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Parshiyot Tazria-Metzora 5775 — 04/22/2015

Parshiyot Tazria-Metzora 5775 — 04/22/2015

Blessed be He Who spoke and the world came into being (liturgy)

The major focus of our Torah portions is the skin condition known as tzara’at.  This is often translated as leprosy, but it has nothing to do with the disease (Hansen’s disease) we commonly call leprosy.  For example, the latter is contagious, which is why lepers were segregated from society.  While it is true that one suffering from tzara’at is banished from the camp and has to “dwell alone,” someone whose entire body is afflicted with the disease is declared pure and is welcomed back into the camp.  Furthermore, tzara’at is not diagnosed by a physician, but by a kohen, and until and unless the kohen pronounces the person impure, that person doesn’t have tzara’at, despite what it might look like.  In fact, the kohen is not allowed to look at a lesion to determine if it is tzara’at during the Festivals, or in the bride and groom during the week of rejoicing at their wedding, lest the joy of the occasion be spoiled.  Finally, to be cured of tzara’at, one must bring a series of offerings to the Temple and go through a series of rituals that would appear to have little to do with the physical symptoms.  Now that there is no Temple and no offerings can be brought, there is no such thing as tzara’at.  The existence or non-existence of tzara’at however, is dependent on the speech of the kohen.

Our Sages tell us that tzara’at is a spiritual affliction, brought on by misuse of our power of speech.  Rav Kook elaborates:

There are two kinds of speech.  There is everyday speech, based on and limited to that which occurs in the physical universe.  And there is a higher form of speech, a holy speech that Gd bestowed upon Israel.  This elevated speech does not originate in the physical world.  On the contrary, the world originates from it. (Sapphire from the Land of Israel)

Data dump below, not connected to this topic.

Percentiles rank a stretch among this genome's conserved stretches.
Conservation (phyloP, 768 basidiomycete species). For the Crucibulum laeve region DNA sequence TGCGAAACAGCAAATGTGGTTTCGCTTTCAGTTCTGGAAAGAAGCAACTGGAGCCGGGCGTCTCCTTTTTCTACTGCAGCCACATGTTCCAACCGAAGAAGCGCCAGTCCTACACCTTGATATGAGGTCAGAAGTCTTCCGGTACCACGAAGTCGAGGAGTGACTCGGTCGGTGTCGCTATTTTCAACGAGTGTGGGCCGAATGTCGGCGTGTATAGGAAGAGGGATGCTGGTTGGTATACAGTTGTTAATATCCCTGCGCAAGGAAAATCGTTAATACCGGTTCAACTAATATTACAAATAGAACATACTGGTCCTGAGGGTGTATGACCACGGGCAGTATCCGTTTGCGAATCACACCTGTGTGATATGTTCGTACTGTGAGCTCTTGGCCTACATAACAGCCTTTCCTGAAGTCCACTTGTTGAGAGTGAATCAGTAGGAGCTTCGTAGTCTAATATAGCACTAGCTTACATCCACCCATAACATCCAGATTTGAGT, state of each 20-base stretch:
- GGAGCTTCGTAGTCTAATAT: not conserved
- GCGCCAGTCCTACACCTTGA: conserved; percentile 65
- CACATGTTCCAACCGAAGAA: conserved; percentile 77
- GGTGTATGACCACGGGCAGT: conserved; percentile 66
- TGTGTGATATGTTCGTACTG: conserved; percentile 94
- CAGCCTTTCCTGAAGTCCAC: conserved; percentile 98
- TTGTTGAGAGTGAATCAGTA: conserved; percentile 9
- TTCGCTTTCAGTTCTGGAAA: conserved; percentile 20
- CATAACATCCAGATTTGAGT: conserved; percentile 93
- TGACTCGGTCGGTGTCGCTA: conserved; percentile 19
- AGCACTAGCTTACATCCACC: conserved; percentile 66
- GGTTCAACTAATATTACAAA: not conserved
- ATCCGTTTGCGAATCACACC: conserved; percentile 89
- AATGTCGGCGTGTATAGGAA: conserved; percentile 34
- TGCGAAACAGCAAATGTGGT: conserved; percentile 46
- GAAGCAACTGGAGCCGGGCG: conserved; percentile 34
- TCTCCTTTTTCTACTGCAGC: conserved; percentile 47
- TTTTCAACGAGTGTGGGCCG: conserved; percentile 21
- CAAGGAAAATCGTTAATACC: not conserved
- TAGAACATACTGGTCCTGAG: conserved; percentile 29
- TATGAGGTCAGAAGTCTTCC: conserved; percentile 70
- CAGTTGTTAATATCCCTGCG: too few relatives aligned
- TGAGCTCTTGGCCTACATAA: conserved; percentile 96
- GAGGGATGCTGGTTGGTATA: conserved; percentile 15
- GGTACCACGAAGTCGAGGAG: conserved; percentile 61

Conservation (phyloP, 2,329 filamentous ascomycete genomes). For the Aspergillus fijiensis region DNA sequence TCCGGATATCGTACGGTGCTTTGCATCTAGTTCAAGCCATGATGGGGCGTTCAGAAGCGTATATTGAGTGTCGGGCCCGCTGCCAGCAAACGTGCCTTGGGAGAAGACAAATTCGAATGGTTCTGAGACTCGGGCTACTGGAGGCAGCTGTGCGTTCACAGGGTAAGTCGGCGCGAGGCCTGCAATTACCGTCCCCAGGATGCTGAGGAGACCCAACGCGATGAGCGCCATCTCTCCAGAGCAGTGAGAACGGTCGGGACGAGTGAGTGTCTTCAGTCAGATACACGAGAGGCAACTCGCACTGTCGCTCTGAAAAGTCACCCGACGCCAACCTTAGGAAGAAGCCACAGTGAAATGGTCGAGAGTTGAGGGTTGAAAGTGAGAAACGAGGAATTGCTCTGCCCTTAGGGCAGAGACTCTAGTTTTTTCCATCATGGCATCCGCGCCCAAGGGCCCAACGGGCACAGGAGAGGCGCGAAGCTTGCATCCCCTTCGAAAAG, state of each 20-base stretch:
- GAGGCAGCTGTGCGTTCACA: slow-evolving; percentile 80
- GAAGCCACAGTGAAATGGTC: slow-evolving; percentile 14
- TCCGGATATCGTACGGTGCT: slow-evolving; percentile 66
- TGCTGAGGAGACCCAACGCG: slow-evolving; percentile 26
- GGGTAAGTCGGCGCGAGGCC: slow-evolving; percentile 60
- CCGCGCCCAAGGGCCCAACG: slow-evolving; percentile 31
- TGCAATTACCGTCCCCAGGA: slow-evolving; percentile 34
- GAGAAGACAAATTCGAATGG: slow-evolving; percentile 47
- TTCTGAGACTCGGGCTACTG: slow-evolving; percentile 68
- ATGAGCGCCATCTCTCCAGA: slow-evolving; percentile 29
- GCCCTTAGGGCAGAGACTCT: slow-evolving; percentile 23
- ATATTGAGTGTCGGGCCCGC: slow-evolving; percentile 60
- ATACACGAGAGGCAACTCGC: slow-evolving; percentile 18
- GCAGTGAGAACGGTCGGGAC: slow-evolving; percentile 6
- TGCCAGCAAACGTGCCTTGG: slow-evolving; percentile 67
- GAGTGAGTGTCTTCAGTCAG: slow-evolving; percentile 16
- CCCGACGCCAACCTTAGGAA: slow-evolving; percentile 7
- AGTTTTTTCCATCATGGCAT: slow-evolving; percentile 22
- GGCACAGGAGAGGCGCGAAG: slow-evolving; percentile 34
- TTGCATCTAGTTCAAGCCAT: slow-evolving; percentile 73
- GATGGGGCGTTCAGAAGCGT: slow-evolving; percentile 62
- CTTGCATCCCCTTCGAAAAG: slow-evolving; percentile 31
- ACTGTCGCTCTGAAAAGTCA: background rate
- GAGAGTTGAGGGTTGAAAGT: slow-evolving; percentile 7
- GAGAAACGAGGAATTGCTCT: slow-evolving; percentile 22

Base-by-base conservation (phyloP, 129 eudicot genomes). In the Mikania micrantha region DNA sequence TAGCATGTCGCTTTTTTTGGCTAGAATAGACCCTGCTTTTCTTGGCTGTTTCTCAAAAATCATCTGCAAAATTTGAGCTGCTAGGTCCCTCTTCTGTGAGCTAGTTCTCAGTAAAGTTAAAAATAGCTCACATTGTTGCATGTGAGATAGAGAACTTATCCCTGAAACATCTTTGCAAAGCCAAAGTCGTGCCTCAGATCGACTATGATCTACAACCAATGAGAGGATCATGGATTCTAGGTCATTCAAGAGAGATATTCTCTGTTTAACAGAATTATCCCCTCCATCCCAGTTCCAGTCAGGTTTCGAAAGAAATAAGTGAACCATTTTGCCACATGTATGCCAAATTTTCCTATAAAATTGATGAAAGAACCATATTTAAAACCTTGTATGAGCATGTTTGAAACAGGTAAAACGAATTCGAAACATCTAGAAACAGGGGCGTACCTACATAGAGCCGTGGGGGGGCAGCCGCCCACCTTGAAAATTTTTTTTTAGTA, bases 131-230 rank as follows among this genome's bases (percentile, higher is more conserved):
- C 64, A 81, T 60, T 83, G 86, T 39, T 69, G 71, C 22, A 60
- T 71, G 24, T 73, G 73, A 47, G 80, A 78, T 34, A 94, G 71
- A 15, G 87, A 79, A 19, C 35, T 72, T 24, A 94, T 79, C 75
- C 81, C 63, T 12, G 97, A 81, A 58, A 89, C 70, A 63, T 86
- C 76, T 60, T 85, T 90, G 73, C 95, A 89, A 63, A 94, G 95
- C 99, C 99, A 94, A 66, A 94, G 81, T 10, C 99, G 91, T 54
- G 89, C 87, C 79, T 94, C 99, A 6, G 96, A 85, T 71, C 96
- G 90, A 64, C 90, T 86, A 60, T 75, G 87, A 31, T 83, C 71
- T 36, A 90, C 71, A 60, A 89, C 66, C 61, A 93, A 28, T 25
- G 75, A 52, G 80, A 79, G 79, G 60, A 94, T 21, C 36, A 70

Sometimes we can sense the connection between our speech and the universe.  This is the initial step to redeem speech from its exile.  As the soul is elevated, we become acutely aware of the tremendous power that lies in our faculty of speech.  We recognize clearly the tremendous significance of each utterance; the value of our prayers and blessings, the value of our Torah study and of all of our discourse.  We learn to recognize the overall impact of our speech.  We sense the transformation and great stirrring of the world that comes about through speech (Orot haKodesh, vol. III, p. 285)

What is this special kind of speech from which the world originates?  Since it is called “speech,” and further since Torah describes Gd as speaking in order to create, there must be some kind of similarity with human speech.  Now human speech is basically sound, modulated in various ways by the tongue and lips.  Sound itself, on the physical level, is a vibration of the medium, generally the air, in which the sound is propagating.

Now we can take this idea of a vibration to more subtle levels, and we can do this in two different directions.  On the objective level, modern physics has described the subtlest levels of physical existence as the vibratory modes of abstract fields.  Thus, for example, we have known since the mid-1800’s that light is vibrations of the electromagnetic field.  Similarly, we have discovered that all the particles and forces that we know of in the physical world are vibrations of other fields.  Now ordinarily we can’t hear these vibrations with our ears (or any of our senses), but we can “perceive” them with our intellect.  And the interactions and combinations of these vibrations make up the atoms and molecules, the tissues and organs of organic life, the stars and the planets – the whole of objective creation is indeed built up from these vibrations.